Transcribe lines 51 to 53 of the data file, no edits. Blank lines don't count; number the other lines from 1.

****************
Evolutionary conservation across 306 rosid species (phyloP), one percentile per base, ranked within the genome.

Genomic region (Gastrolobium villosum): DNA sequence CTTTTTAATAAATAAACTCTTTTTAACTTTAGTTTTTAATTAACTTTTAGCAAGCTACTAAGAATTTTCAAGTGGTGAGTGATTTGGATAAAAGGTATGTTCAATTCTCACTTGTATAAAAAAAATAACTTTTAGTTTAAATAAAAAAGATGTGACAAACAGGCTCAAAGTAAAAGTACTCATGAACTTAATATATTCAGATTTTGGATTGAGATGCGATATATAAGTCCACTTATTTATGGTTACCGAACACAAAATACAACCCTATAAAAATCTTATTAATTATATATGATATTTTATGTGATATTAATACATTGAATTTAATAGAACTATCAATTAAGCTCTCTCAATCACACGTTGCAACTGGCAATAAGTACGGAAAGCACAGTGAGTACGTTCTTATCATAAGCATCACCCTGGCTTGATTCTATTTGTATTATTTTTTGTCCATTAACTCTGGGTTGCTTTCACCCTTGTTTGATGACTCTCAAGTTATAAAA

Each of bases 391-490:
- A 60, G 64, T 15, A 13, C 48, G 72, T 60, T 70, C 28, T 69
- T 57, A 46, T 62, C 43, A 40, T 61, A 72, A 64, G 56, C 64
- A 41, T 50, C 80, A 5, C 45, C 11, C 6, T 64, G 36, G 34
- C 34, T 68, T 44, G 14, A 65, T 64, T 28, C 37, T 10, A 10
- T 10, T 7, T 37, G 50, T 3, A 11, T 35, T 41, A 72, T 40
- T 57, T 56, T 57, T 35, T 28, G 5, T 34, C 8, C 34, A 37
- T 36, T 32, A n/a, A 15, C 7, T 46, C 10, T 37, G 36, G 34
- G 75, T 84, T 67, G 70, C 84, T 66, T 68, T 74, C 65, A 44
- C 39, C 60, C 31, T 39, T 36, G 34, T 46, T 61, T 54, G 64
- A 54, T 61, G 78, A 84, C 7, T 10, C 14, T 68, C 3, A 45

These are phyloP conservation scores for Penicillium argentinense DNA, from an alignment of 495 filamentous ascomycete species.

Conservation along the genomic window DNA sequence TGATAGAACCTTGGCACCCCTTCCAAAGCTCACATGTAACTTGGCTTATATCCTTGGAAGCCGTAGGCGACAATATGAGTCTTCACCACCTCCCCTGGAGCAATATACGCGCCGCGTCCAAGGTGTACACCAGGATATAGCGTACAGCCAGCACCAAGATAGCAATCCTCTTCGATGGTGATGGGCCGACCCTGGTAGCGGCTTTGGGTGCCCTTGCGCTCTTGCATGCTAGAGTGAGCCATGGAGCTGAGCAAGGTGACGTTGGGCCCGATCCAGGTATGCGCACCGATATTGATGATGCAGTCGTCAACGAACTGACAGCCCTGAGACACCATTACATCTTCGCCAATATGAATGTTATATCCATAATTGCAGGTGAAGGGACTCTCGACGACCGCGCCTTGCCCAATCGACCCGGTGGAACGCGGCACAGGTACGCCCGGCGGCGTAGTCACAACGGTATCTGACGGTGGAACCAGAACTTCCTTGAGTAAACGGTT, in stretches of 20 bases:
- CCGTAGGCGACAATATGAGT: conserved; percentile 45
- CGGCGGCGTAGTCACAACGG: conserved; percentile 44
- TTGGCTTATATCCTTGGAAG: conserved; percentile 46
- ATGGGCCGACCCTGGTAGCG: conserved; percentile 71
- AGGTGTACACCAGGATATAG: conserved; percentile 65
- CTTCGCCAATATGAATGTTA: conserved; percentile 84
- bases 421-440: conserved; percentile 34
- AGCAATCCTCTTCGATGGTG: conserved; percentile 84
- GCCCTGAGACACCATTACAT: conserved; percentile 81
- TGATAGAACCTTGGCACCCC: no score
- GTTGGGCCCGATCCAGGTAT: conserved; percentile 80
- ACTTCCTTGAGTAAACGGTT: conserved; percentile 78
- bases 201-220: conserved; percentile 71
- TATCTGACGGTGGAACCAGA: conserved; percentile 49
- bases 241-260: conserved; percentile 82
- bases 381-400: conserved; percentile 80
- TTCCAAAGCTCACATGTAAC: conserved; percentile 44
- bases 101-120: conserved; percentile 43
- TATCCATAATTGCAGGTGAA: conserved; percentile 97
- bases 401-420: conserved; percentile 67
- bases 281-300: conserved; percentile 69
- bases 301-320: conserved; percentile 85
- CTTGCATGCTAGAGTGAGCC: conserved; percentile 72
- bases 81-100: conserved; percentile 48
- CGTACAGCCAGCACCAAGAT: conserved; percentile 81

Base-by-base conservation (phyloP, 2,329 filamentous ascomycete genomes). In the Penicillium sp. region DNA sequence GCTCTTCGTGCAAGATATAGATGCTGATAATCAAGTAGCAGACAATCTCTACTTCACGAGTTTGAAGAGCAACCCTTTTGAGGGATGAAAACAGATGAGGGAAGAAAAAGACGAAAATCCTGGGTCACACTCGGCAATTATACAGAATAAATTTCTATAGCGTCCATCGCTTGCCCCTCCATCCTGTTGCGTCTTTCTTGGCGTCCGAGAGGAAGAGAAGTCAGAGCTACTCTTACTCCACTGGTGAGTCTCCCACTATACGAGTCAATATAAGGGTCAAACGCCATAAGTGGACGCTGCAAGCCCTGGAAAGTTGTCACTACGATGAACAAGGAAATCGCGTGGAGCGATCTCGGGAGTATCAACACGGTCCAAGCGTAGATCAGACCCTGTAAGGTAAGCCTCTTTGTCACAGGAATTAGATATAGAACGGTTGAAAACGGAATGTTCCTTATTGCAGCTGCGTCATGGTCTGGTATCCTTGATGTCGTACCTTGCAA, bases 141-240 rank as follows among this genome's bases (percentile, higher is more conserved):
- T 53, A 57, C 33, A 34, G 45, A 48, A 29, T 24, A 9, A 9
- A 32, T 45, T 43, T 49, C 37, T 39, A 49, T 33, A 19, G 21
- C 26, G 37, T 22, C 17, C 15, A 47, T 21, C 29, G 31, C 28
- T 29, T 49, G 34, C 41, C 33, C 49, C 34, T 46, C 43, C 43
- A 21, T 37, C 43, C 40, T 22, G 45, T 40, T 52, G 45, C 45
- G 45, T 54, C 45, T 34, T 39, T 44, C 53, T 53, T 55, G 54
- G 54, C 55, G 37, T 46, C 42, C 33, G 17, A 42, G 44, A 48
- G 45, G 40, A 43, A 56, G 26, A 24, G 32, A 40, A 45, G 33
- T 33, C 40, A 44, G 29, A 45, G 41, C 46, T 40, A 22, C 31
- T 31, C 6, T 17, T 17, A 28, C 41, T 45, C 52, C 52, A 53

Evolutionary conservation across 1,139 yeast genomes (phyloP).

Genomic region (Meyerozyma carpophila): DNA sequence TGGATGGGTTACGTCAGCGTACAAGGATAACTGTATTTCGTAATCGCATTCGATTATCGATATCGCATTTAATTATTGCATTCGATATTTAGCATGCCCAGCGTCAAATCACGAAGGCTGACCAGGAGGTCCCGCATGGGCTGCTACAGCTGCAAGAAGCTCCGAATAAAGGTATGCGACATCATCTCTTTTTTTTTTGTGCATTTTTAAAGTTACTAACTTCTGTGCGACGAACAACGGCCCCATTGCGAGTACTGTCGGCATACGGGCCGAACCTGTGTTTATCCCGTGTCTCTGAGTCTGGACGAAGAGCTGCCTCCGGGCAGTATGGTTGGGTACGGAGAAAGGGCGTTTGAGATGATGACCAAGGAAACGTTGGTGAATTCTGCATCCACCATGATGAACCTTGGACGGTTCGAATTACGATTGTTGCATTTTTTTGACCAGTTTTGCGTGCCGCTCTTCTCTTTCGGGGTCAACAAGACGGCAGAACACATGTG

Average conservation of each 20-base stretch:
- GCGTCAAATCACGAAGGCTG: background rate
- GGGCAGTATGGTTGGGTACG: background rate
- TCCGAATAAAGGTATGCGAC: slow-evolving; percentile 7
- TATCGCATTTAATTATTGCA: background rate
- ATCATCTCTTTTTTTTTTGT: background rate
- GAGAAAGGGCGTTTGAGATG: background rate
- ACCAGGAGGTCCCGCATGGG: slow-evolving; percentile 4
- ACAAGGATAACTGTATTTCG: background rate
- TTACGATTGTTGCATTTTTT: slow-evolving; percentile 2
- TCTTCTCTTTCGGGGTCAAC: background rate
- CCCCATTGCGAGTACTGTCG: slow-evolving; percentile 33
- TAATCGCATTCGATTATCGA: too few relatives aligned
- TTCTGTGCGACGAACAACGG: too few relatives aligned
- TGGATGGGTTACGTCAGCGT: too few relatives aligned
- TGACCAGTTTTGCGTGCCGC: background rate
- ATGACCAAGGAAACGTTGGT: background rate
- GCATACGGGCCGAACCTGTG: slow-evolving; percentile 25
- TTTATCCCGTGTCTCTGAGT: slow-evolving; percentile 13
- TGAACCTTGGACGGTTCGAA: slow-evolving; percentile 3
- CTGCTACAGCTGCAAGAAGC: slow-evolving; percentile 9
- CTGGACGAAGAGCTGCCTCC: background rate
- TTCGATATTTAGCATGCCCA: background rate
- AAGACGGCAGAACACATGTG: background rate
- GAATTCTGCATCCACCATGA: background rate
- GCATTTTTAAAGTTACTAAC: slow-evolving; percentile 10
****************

- T 31, C 6, T 17, T 17, A 28, C 41, T 45, C 52, C 52, A 53

Evolutionary conservation across 1,139 yeast genomes (phyloP).

Genomic region (Meyerozyma carpophila): DNA sequence TGGATGGGTTACGTCAGCGTACAAGGATAACTGTATTTCGTAATCGCATTCGATTATCGATATCGCATTTAATTATTGCATTCGATATTTAGCATGCCCAGCGTCAAATCACGAAGGCTGACCAGGAGGTCCCGCATGGGCTGCTACAGCTGCAAGAAGCTCCGAATAAAGGTATGCGACATCATCTCTTTTTTTTTTGTGCATTTTTAAAGTTACTAACTTCTGTGCGACGAACAACGGCCCCATTGCGAGTACTGTCGGCATACGGGCCGAACCTGTGTTTATCCCGTGTCTCTGAGTCTGGACGAAGAGCTGCCTCCGGGCAGTATGGTTGGGTACGGAGAAAGGGCGTTTGAGATGATGACCAAGGAAACGTTGGTGAATTCTGCATCCACCATGATGAACCTTGGACGGTTCGAATTACGATTGTTGCATTTTTTTGACCAGTTTTGCGTGCCGCTCTTCTCTTTCGGGGTCAACAAGACGGCAGAACACATGTG